Discovery of the origin of fast solar wind

A team of researchers analyzing data from NASA's Parker Solar Probe has discovered the origin of fast solar wind
An illustration of NASA’s Parker Solar Probe

NASA Parker Solar Probe has flown close enough to the Sun to observe in great detail the origin of fast solar wind from “coronal holes” in the solar atmosphere. With the data collected, scientists would be able to better predict solar storms that pose a threat to our planet. In addition to the phenomenon of auroras, these events can also disrupt communications, energy infrastructure, and pose a threat to satellites and spacecraft.

Probe has traced the solar wind back to its source as reported in a study (ref.). The flow of charged particles is lost as they leave the outer atmosphere of the solar corona, before reaching Earth as a relatively uniform stream.

Probe has analyzed that the high-energy particle flows that make up the solar wind correspond to the so-called “supergranulation flows” within the coronal holes. This discovery has identified these regions as the source of the “fast” solar wind, which is seen above the poles of the Sun and can reach speeds of up to 2.7 million km/h.

Coronal Holes

Coronal holes form in areas where magnetic field lines emerge from the surface of the Sun but do not return. This creates open field lines that extend to fill the space around the star. During the quiet periods of the Sun’s 11-year activity cycle, coronal holes are located at the Sun’s poles. Therefore, the solar wind emerging from coronal holes is usually not directed toward Earth.

When solar activity increases, the magnetic field reverses polarity, coronal holes become more widespread, and these powerful streams of charged particles can also be directed towards our planet. These new findings could help in predicting potentially disruptive solar storms.

“Winds carry a lot of information from the Sun to Earth. Understanding the mechanism behind solar wind is important for practical reasons on Earth” said James Drake in a statement. “This will affect our ability to understand how the Sun releases energy and drives geomagnetic storms, which pose a threat to our communication networks”.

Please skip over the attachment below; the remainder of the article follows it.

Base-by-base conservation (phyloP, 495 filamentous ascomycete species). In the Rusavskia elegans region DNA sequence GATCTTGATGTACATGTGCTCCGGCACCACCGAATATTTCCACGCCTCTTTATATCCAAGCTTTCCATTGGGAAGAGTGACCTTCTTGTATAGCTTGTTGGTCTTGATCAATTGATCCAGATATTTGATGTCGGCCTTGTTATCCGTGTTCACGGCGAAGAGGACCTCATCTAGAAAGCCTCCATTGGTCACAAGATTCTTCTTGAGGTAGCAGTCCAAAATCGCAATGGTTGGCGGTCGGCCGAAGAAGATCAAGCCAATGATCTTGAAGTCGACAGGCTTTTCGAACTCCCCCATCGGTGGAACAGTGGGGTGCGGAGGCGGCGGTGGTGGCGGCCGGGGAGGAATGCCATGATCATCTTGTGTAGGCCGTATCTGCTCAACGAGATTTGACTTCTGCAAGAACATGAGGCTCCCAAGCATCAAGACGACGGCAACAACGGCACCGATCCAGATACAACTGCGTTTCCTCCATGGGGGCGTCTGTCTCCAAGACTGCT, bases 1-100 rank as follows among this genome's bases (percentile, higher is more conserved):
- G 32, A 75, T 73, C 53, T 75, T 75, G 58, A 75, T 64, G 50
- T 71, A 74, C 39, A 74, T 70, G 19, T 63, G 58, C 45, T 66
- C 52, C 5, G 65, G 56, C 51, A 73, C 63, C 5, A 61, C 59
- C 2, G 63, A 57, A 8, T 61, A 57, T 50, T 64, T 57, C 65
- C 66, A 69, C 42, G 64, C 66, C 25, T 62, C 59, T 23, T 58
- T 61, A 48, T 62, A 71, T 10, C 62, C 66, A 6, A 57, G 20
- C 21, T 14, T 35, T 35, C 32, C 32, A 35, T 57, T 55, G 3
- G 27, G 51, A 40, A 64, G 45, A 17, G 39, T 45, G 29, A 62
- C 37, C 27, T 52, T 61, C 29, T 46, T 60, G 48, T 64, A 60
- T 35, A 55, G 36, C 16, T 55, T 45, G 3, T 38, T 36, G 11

Fast Solar Wind

Coronal holes function like a shower, spraying jets of charged particles from equidistant “bright points” where magnetic fields extend from the surface of the Sun. This creates funnels that can be about 29,000 kilometers wide. The team believes that when magnetic fields with opposite directions intersect in these funnels, the magnetic field lines break and then reconnect. This process, called magnetic reconnection, is responsible for the expulsion of charged particles that we see as solar wind.

But why are the speeds of some of the observed particles up to 10 times higher than the average solar wind? Scientists think that this is only possible thanks to magnetic reconnection. Such speeds are not possible for particles simply navigating through plasma. “The photosphere is covered with convection cells, like in a boiling pot of water, and the convection flow on a larger scale is called supergranulation” said Stuart Bale, co-author of the research.

“The big conclusion is that it is magnetic reconnection within these funnel structures that provides the source of energy for the fast solar win,” he reiterated. “It doesn’t just come from all over a coronal hole, but it is structured underneath within coronal hole funnels to these supergranulation cells. It comes from these small bundles of magnetic energy that are associated with convection flows. Our results, we think, are strong evidence that reconnection is the driving force behind it.”

Analysis of the Parker Solar Probe

The Parker Solar Probe was launched on August 12, 2018. As of March 17, 2023, the spacecraft had completed 15 close approaches to the Sun. The passes are at approximately 6.1 million km with a speed of 587,000 km/h. “Once you get below that altitude, about 11 million to 13 million miles or so, there’s much less evolution of the solar wind. The flow is more structured, and you see more imprints of what was on the Sun” said Bale.

In 2021, the spacecraft passed about 8.4 million km from the solar surface and encountered jets of material. At that time, the team was uncertain whether those charged particles were accelerated by magnetic reconnection or by hot plasma waves. “Our interpretation is that these outflows of reconnection excite Alfvén waves as they propagate” Bale said. “This is a well-known observation also from Earth’s magnetotail, where you have similar types of processes”.

New data from the Parker Solar Probe may come when the probe passes at around 6.4 million km. These future close approaches could help the team confirm their theory. However, this could be complicated by the fact that the Sun is about to enter the solar maximum, a period of chaotic and intense activity.

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